It has often been said that dogs are a man’s best friend, and that makes perfect sense when you look at the relationship that humans and canines have had for years. For centuries, dogs have been beloved companions, and dogs often work alongside law enforcement professionals in the field. Today, tens of thousands of dogs work with their police officer handlers, and one of their most common duties is to use their exceptional olfactory abilities to sniff out illicit substances. During traffic stops, it is not uncommon for an officer to use a drug-sniffing dog, but the legality of this tactic has been questioned.
The first 10 amendments to the U.S. Constitution are called the Bill of Rights, and they include many rights that are core American values, including the right against unreasonable searches. The Fourth Amendment contains this right and states that American citizens have the right to “be secure in their persons, houses, papers, and effects,” and for those things to be free from “unreasonable searches and seizures,” unless a warrant has been issued.
Both the U.S. Supreme Court and the Illinois Supreme Court have heard cases pertaining to the constitutionality of using drug-sniffing dogs during traffic stops. In a rather notable case that made its way to the Illinois Supreme Court, Illinois v. Caballes established that the use of a drug-sniffing dog during an Illinois traffic stop is not a violation of a person’s Fourth Amendment rights. The court stated that this is permissible because police dogs are only trained to detect the presence of illegal substances, in which citizens do not have legitimate privacy interests.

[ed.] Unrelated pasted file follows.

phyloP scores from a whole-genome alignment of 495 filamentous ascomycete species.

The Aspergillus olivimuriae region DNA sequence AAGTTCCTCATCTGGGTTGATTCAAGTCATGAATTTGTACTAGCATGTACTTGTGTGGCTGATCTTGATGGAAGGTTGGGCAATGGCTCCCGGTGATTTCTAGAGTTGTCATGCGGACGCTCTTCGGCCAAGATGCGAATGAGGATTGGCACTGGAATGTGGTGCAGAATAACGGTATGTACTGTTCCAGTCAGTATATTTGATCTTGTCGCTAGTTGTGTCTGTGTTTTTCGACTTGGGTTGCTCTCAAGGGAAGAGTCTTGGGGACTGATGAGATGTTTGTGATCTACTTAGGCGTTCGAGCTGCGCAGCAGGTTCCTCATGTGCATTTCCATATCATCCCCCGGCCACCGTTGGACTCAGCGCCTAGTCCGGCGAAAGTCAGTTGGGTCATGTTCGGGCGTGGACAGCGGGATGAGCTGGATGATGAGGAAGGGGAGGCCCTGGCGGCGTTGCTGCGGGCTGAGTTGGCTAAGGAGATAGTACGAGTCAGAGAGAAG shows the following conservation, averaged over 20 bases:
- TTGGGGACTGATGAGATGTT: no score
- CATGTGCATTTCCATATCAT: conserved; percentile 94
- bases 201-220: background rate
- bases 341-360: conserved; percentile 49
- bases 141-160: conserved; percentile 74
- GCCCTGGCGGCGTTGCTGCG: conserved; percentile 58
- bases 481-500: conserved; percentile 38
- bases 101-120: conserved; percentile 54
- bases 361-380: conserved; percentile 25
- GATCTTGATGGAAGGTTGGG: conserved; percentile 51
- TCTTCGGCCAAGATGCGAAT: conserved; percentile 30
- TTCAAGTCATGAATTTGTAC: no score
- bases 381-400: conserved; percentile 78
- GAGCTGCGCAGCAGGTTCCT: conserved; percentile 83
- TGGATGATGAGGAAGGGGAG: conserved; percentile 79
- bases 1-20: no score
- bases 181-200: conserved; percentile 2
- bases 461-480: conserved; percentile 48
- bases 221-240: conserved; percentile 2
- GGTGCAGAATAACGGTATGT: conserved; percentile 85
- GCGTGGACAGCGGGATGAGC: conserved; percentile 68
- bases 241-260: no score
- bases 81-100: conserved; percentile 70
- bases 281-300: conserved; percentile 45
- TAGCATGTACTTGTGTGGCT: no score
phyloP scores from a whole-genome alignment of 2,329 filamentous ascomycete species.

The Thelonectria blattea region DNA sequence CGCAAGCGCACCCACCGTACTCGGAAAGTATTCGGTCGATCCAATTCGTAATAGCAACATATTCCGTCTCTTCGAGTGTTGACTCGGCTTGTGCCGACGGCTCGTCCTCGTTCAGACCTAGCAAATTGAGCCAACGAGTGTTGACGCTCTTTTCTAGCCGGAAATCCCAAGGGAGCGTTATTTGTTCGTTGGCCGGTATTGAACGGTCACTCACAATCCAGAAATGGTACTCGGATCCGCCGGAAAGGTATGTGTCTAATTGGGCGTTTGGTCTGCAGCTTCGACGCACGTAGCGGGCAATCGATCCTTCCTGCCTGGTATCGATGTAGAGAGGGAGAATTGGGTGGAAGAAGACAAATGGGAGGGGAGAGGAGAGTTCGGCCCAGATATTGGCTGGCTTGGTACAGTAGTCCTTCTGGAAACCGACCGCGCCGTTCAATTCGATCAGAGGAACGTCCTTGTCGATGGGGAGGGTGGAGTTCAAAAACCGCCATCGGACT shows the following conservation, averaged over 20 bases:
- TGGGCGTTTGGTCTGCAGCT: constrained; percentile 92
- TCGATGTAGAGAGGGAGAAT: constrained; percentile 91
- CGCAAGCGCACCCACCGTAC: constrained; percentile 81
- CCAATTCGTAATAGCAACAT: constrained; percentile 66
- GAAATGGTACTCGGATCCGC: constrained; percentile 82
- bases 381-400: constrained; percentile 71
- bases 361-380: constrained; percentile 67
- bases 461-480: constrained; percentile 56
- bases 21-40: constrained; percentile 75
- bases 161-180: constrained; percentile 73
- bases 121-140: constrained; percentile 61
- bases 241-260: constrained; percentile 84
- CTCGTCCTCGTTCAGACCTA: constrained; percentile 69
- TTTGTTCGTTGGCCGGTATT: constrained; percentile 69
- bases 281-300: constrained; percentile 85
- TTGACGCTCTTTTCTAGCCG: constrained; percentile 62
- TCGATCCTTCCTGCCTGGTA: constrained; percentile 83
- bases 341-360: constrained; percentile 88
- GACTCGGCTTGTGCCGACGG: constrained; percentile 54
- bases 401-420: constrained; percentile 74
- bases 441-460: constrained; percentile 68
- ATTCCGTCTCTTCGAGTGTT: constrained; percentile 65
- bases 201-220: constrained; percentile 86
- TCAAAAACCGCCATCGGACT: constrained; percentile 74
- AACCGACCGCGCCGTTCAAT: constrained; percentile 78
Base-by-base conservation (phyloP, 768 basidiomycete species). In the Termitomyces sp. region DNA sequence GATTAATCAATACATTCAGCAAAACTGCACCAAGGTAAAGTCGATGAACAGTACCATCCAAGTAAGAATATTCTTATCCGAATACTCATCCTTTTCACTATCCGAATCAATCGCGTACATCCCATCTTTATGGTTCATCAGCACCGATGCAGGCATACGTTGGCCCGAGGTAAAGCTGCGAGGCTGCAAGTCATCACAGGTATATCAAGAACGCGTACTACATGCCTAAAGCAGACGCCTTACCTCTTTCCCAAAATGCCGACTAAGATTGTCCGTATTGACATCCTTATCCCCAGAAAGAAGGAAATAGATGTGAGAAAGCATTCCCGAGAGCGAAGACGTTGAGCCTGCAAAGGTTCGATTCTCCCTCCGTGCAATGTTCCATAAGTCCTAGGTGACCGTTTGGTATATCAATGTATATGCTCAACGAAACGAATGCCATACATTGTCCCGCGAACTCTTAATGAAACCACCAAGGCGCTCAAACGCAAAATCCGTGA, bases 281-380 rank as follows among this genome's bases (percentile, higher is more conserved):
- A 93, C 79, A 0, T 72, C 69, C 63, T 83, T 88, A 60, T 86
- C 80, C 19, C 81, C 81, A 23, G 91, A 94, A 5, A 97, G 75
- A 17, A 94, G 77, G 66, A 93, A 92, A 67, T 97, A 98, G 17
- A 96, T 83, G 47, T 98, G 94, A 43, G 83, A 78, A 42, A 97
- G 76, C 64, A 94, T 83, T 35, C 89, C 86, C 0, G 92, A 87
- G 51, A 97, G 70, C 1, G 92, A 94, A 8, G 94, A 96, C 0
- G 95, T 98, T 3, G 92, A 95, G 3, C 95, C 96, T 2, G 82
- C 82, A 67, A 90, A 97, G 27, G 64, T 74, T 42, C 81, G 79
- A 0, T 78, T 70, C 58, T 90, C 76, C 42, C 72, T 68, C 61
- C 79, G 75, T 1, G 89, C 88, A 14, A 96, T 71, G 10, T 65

However, the court also stated that the only way the use of a drug-sniffing dog is legal is if the handler and the dog can complete their duties in a reasonable amount of time. Police cannot hold individuals at traffic stops for any longer than the amount of time it takes to reasonably complete normal traffic stop procedures.
Dogs are some of the most loyal and hardworking service animals, and their precise sense of smell has proven to be helpful in detecting illegal substances, but their use may not always be legal. If you are facing drug charges because of a drug-sniffing dog during an Illinois traffic stop, you should speak to a Rolling Meadows, IL drug charges defense lawyer right away. Scott F. Anderson, Attorney at Law has more than 20 years of experience defending clients against many types of crimes, including drug charges. To schedule a free consultation, call our office today at 847-253-3400.
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